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What are they building there?


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I hope so. It could also be Ed Bishop's dream of an Inn off of Thayer near Brown which the enlightened College Hill Neighborhood Association has vowed to fight to the death over...

- Garris

why would they fight that? an inn near there would be good for the area and the colleges and probably make a killing.

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why would they fight that? an inn near there would be good for the area and the colleges and probably make a killing.

Three (kinda shabby) old homes that currently house apartments would be demolished for the new building. Also, one of the CHNA's reasons for being is to prevent encroachment of anything (educational, retail, commercial, etc) into the otherwise perfect residential sanctum (heavy sarcasm here, obviously).

I'm sure Brown wouldn't mind it all all. But Brown has bigger fights they'll want to wage then this one and they'll need all the political equity they can get.

- Garris

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why would they fight that? an inn near there would be good for the area and the colleges and probably make a killing.

Actually, the original (one post) thread on UP about this is here.

I also noted this quote from myself on a previous forum after I met Ed Bishop at one of the Providence 2020 meetings:

I was talking briefly with Ed Bishop (who wants to do the hotel on Thayer) who implied a lot of anger at how he was going to have to spend tens of thousands of dollars to "fight the NIMBYs" (his quote, not mine) and agreed with my assertion that Thayer needs to be reimagined and expressed some frustration that such plans have been proposed before but never acted on.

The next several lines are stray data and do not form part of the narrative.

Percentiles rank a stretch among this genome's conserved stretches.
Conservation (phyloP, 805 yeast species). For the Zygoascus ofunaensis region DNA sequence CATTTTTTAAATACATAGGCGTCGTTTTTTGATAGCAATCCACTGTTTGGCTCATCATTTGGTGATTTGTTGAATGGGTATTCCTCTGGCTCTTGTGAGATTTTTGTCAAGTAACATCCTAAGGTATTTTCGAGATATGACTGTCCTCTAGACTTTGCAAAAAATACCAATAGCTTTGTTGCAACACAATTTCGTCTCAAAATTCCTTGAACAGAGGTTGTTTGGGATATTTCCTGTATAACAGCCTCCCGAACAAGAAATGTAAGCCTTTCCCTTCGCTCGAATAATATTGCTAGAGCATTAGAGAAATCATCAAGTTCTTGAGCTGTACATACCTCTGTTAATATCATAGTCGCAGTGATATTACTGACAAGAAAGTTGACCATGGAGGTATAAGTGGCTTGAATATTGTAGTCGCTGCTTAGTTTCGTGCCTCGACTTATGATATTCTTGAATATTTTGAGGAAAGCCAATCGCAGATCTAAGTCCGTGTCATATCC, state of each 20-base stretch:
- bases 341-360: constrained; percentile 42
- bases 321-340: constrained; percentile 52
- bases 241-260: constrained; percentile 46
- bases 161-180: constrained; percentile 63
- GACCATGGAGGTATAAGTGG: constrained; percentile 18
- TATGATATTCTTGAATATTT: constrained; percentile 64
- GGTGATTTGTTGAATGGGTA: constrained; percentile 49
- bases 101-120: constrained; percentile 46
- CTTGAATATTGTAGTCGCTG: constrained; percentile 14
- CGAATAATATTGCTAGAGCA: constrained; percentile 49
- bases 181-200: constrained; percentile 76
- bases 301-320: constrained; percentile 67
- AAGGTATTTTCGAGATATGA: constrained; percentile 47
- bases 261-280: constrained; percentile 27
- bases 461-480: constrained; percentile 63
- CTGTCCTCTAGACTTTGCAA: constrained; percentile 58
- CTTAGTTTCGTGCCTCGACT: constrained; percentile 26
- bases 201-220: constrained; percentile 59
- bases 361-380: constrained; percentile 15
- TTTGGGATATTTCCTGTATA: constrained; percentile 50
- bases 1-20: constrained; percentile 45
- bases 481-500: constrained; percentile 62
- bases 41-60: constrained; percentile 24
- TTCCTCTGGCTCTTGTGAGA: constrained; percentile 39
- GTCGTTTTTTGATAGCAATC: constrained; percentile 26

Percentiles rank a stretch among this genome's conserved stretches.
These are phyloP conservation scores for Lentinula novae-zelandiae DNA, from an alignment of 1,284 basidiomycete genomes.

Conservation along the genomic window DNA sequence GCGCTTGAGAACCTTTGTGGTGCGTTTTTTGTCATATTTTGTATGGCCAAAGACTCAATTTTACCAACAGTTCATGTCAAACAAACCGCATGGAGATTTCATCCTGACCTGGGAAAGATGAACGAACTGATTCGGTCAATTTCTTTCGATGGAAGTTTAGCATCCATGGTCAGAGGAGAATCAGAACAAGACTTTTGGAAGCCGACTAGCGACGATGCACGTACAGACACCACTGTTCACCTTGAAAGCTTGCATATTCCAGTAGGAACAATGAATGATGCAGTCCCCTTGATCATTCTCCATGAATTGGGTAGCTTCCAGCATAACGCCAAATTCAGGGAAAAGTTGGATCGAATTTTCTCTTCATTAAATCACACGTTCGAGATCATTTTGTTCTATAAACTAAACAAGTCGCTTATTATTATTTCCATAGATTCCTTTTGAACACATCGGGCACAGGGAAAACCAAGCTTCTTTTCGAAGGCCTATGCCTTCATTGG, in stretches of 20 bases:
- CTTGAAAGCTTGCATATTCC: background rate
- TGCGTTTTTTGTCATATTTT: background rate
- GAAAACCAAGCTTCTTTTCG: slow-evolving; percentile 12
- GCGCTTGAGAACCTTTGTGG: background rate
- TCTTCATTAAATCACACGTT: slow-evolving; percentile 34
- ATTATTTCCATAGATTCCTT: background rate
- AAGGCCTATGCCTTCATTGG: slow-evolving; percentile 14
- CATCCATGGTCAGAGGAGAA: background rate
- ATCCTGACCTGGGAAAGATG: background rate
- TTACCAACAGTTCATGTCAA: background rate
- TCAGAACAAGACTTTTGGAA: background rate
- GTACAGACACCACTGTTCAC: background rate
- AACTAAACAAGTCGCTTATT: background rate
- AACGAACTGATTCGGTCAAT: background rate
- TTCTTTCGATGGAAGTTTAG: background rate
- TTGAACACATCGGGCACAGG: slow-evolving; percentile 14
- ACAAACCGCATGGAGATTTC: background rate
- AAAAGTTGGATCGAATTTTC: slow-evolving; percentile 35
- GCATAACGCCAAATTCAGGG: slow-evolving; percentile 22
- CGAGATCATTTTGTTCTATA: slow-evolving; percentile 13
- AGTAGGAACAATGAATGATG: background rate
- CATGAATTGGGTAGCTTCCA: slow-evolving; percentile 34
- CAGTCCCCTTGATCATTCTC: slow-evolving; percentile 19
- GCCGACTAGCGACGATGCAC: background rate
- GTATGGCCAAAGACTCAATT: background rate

- Garris

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so i take it most of the east side residents are against any sort of change?

Oh, not by any means. There's a lot of people here who love the ongoing evolution and development of Providence, but they're not the ones running the neighborhood associations and not the ones being quoted by the Providence Journal...

The CHNA and Fox Point groups in particular are fairly reactionary. Given the opportunity, the CHNA would love to scale back the current incarnation of Thayer St, and there are one or two people heavily involved in the Wayland Sq group who feel the same about their neighborhood...

- Garris

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Oh, not by any means. There's a lot of people here who love the ongoing evolution and development of Providence, but they're not the ones running the neighborhood associations and not the ones being quoted by the Providence Journal...

The CHNA and Fox Point groups in particular are fairly reactionary. Given the opportunity, the CHNA would love to scale back the current incarnation of Thayer St, and there are one or two people heavily involved in the Wayland Sq group who feel the same about their neighborhood...

- Garris

ummm... hasn't thayer been scaled back becaue of store closings already? what do they want? another residential street?

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ummm... hasn't thayer been scaled back becaue of store closings already? what do they want? another residential street?

The way I look at it is that most *older people with money want things quiet, safe, and predictable. Any build up or change on Thayer threatens any one (or all 3) of those elements, thus the opposition to building up or changing Thayer street...

*an admitted generalization, no offense if you are loaded, older, and livin on the edge

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The way I look at it is that most *older people with money want things quiet, safe, and predictable. Any build up or change on Thayer threatens any one (or all 3) of those elements, thus the opposition to building up or changing Thayer street...